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My colleague Richard Waters in San Francisco has some reassuring words for you: No, your computer is not about to take your job.
His latest column tallies up recent achievements of artificial intelligence in the realm of gaming that have captured the world’s attention. This week, Google’s DeepMind taught itself from scratch to become a champion at three different games in a matter of hours, out-doing the best purpose-built artificial intelligence systems.
At first blush, this makes it sound like the great gulf between machine and human intelligence may soon be crossed. The creation of a generalised intelligence, as adept as the human mind at addressing whatever problem is thrown at it, has been the dream of AI since its inception. Headlines in recent years chronicling AI’s victories on the game board have created a sense of inexorable improvement.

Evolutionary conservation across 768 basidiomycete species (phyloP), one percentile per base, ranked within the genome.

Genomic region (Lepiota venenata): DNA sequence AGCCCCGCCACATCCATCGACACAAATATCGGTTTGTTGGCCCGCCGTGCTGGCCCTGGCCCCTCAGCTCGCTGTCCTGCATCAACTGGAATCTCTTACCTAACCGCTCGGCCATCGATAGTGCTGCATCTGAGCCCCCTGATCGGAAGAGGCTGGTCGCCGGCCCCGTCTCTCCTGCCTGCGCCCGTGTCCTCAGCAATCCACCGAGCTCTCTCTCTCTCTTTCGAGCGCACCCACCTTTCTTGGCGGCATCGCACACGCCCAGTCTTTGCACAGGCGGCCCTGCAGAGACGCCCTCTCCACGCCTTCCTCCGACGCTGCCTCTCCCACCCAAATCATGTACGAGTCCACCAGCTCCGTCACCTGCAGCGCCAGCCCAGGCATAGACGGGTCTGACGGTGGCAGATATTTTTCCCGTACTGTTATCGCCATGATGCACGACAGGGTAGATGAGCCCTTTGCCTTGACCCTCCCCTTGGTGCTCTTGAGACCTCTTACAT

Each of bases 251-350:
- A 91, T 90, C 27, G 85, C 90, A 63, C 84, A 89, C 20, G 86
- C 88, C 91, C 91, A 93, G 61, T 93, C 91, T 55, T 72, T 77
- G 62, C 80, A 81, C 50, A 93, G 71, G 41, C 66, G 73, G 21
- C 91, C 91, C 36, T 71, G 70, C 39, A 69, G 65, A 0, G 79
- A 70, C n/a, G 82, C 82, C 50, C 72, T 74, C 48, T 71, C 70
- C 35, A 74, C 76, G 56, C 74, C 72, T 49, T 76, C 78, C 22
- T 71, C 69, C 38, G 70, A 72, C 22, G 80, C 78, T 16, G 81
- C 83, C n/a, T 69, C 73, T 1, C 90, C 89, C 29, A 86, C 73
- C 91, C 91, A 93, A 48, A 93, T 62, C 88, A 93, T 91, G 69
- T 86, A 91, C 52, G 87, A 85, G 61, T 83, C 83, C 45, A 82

But AI still faces some big limitations that must be addressed if the technology is going to live up to the hype. An adaptable algorithm that can teach itself to become a top chess or Go player is certainly an achievement. But that does not mean it is ready to break out of the artificial world of games, where the rules are unbending and players always have perfect knowledge of the situation (if not of their opponent’s mind). Teaching a machine when it doesn’t know something is just the beginning.
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